The Limits To Science

If we demand certainty from science before setting policy,
we ask too much of science and too little of policy makers

One of the articles in Dancing Toward The Future (IC#32)
Originally published in Summer 1992 on page 46
Copyright (c)1992, 1996 by Context Institute


Science has reached a strange crossroads. On the one hand, our media is full of images of "mad scientists," and "Dr. Science" provides a daily dose of nonsense to a radio audience increasingly skeptical of science’s relevance. On the other, some people place too much trust in science, and political leaders routinely cite individual scientists – who may or may not be representative of majority opinion – for priestly explanations that justify a particular policy decision.

Science, however, should neither be dismissed as irrelevant nor looked to for absolute "answers." A look at how science and policy-making interact on the issue of global climate change illustrates both the limits to science and how science can – and should – influence action.

But first, what is "science"? Many different things. It is a body of knowledge – observations about the world. It is a systematic description of knowledge – theories that attempt to organize information into rules or laws. It is a modeling tool that helps us stretch time to look into the future. Perhaps most important, science is a set of processes that comprise a paradigm for investigation of the world – a method of study.

Each of these aspects of science has only a piece of the whole truth, and science is only one among many ways of studying the world. If we forget that, and expect science to give us an absolute answer to a problem, we invite misunderstanding and consequent policy errors. When we demand certainty from science before setting policy or acting on problems, we ask too much of science and expect too little from policy makers.

As a body of knowledge, science is limited by our ability to observe and measure the world. It is also limited by the sheer volume of data available to us, and the uneven quality of the information we do have. It is expensive to collect, verify, process, and store information. The act of measurement and presence of the observer change the thing being investigated, sometimes destroying it. Consequently we are forced to make inferences about the whole based on partial knowledge.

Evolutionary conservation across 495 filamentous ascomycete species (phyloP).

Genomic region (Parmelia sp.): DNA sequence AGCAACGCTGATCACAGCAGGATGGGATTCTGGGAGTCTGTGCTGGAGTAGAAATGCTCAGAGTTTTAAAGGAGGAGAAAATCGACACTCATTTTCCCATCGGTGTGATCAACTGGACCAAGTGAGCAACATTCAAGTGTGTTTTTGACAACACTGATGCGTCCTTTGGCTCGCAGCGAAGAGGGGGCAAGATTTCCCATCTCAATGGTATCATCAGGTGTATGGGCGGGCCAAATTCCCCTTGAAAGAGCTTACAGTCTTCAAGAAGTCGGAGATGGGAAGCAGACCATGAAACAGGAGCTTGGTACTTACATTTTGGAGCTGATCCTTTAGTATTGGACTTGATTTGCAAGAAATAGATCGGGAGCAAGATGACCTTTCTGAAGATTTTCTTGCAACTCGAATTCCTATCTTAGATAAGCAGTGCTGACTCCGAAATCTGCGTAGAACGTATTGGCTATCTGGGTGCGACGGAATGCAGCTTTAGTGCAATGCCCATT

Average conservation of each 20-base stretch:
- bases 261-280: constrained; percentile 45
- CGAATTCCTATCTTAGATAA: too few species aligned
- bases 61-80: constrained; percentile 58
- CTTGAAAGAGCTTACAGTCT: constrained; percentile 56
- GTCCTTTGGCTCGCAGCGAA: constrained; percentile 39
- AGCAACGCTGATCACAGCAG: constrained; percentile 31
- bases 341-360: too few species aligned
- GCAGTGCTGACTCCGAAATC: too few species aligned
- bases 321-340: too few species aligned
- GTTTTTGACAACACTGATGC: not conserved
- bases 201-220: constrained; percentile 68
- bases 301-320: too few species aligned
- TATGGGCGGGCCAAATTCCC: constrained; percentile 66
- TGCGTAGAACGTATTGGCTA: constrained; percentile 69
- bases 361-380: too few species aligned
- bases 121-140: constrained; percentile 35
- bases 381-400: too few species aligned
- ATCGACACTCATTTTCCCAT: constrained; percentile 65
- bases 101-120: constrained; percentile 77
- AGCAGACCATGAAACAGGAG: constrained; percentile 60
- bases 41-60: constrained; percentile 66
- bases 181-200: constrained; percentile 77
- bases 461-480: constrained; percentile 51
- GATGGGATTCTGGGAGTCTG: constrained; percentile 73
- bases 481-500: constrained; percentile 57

To explain our observations, we develop theories. Scientific theories provide a framework for identifying critical uncertainties and focusing our quest for new information. A proposed theory is rejected if it fails to explain the facts at hand. Theoretical science thus advances by gathering new information and testing the existing body of theory against it. When a theory can no longer explain all the information, it is rejected in favor of one that better explains the facts. In a sense, then, science proceeds by error and revision, through a process of debate and argument. Paul Tillich wrote, "The truth of science is correctness," which may be true about science as a body of knowledge. In theoretical science, however, truth is not in correctness, but in the possibility for error.

The branch of science that gets the most attention of late is that branch which make models of reality and predictions about the future. It is also the most contentious, simply because it relies so heavily on subjective judgments about what features of a highly complex system to include in a model, how to interpret theories, and what data to consider. Because modeling is subjective, it is subject to debate – which makes good press.

On complex issues like global climate change, what typically gets reported is not the consensus among scientists about major underlying assumptions, the main body of knowledge, the solid theories that seem to be robust, or the best models. The disputes make better sound bites and more interesting headlines. The resulting appearance of chaos is inaccurate. It is important that we keep the differences in mind so that we don’t fall into the trap of wrongly believing that science has final, absolute answers – but we need to also be aware that there is substantial agreement among scientists.